A new web app has launched that alerts Australians to COVID exposure sites in their neighbourhood using real-time information, outpacing the “useless” government-funded COVIDSafe mobile app.
Developed by researchers at the Australian National University and the University of Queensland, the CRISPER web app uses publicly available postcode data to create a national database of cases, deaths, testing and contact tracing alert locations.
The web app was launched on Thursday for desktop and smartphones.
Project lead ANU Professor Colleen Lau said the technology provided accurate and “spatially explicit” real-time coronavirus updates.
“It is nice and visual and on a map compared to just getting a list of locations so it is much easier for people,” Professor Lau said.
“You can zoom in to where you live or work and see if there are any [exposure site] locations near you.”
Battle of the apps
CRISPER was not funded, created or endorsed by any government but it uses data from health departments across Australia on health advice and exposure sites, dates and times.
It’s in direct contrast to the COVIDSafe app rolled out by the federal government. It has hardly been downloaded and barely been used in the fight against the coronavirus.
Professor Mary-Louise McLaws, an epidemiologist at UNSW and adviser to the World Health Organisation, has slammed the federal government’s COVIDSafe app as “very useless” against the Delta variant of COVID.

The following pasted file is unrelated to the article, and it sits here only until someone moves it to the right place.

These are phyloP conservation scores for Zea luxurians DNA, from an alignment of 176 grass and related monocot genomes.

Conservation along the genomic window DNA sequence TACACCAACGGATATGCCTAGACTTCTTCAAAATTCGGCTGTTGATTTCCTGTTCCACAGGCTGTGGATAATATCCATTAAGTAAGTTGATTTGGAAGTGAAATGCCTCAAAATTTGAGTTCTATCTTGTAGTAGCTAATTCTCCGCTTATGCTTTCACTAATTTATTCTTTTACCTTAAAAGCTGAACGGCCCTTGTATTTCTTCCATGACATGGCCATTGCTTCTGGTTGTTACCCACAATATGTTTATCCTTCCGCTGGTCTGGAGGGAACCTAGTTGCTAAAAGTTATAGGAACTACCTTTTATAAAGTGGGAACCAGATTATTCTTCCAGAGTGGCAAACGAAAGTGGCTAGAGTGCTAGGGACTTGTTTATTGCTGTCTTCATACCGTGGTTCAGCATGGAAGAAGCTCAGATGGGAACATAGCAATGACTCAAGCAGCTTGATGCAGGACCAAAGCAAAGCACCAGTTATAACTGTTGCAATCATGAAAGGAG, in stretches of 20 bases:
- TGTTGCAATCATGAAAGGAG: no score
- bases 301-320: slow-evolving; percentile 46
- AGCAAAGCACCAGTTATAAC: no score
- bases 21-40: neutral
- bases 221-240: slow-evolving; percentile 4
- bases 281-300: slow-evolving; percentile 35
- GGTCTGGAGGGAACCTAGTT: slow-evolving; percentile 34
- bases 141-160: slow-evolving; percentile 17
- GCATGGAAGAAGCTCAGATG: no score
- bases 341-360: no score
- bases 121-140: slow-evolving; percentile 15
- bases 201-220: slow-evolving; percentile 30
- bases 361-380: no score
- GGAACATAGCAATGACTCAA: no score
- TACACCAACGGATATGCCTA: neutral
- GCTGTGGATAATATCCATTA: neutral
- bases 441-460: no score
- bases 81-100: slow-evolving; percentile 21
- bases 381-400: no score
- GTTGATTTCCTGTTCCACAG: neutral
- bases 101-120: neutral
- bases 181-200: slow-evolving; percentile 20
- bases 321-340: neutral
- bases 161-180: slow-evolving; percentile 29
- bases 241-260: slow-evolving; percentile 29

That’s because the app, which costs more than $75,000 to run every month, only detects contact information from users who have been within 1.5 metres of each other for a period of 15 minutes or more.
This is despite the Delta variant, which has been in Australia since May and is the dominant strain worldwide, being transmitted by “fleeting exposure”.
“You just have to walk past someone,” Professor McLaws told the ABC.
Health officials in various states have repeatedly described transmission of the Delta strain between strangers in “scarily fleeting” encounters.
Prevention, not tracking
Professor Lau said CRISPER updates about every hour and was more “user friendly” than scrolling through exposure sites for each suburb, state and territory.
Although it was designed for the public, the app will also benefit health professionals, she said.
“GPs are very busy so [with the app] they can see what is happening around their clinic and know if they have a patient coming in with symptoms whether there is an exposure site nearby,” she said.
CRISPER also provided a national summaries dashboard, an interactive mapping tool for NSW, and users could set up automatic alerts for certain locations.